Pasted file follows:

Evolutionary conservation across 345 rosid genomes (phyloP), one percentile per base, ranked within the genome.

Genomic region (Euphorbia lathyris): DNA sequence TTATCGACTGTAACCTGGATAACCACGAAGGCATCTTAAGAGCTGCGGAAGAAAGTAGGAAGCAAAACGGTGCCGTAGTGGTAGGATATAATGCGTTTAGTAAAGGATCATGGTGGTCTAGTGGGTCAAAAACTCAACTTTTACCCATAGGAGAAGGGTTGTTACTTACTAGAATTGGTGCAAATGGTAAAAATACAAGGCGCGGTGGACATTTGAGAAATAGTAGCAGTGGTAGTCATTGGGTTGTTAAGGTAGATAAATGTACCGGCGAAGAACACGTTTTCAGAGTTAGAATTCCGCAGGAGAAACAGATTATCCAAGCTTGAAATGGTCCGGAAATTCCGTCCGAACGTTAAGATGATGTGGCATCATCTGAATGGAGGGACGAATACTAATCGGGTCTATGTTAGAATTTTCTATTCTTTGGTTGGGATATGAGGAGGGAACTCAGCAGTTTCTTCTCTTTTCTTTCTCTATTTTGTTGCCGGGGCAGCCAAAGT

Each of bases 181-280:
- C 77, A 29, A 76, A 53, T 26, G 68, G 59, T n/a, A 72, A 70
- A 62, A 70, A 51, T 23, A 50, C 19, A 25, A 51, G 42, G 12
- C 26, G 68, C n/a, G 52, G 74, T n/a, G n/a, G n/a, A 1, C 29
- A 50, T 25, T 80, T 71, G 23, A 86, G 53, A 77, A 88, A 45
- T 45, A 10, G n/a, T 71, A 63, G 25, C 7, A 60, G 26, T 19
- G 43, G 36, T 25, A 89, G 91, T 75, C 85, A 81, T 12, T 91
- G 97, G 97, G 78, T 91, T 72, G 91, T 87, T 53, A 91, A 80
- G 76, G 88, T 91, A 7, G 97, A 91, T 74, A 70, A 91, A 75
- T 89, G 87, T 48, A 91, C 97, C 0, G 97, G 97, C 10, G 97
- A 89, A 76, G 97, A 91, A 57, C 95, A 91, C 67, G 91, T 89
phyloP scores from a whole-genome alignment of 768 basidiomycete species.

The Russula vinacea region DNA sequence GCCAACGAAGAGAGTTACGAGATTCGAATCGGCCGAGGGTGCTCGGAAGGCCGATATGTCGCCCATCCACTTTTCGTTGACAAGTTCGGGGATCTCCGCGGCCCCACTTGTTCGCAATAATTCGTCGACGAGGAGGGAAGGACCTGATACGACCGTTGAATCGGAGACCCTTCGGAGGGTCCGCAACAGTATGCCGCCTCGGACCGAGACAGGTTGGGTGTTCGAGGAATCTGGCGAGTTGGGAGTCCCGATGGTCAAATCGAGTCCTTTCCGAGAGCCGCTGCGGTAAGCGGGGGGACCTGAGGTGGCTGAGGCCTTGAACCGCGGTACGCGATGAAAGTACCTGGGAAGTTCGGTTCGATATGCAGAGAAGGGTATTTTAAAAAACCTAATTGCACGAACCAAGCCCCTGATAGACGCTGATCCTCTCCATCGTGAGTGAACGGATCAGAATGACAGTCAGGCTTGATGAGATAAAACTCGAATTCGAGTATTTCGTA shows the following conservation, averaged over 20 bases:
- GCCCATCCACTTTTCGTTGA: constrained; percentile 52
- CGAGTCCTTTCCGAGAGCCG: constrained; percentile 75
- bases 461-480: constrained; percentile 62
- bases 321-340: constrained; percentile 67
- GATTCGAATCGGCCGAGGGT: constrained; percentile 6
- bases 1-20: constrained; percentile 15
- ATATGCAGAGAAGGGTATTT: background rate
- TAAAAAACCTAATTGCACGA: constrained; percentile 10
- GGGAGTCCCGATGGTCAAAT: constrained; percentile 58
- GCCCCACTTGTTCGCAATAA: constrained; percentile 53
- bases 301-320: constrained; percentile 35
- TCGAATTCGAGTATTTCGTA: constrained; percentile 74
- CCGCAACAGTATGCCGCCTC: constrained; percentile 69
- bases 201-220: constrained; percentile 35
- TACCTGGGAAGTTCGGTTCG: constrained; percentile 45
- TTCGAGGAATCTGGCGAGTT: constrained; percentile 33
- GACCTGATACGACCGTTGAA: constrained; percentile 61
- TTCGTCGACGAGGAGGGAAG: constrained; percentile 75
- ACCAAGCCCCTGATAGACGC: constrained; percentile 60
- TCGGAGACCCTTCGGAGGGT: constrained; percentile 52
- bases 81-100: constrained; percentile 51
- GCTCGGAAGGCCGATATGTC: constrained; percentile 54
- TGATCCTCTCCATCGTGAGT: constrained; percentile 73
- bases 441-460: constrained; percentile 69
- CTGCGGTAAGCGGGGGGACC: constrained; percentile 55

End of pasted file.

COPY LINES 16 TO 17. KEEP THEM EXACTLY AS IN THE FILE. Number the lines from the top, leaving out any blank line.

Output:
- GCCCATCCACTTTTCGTTGA: constrained; percentile 52
- CGAGTCCTTTCCGAGAGCCG: constrained; percentile 75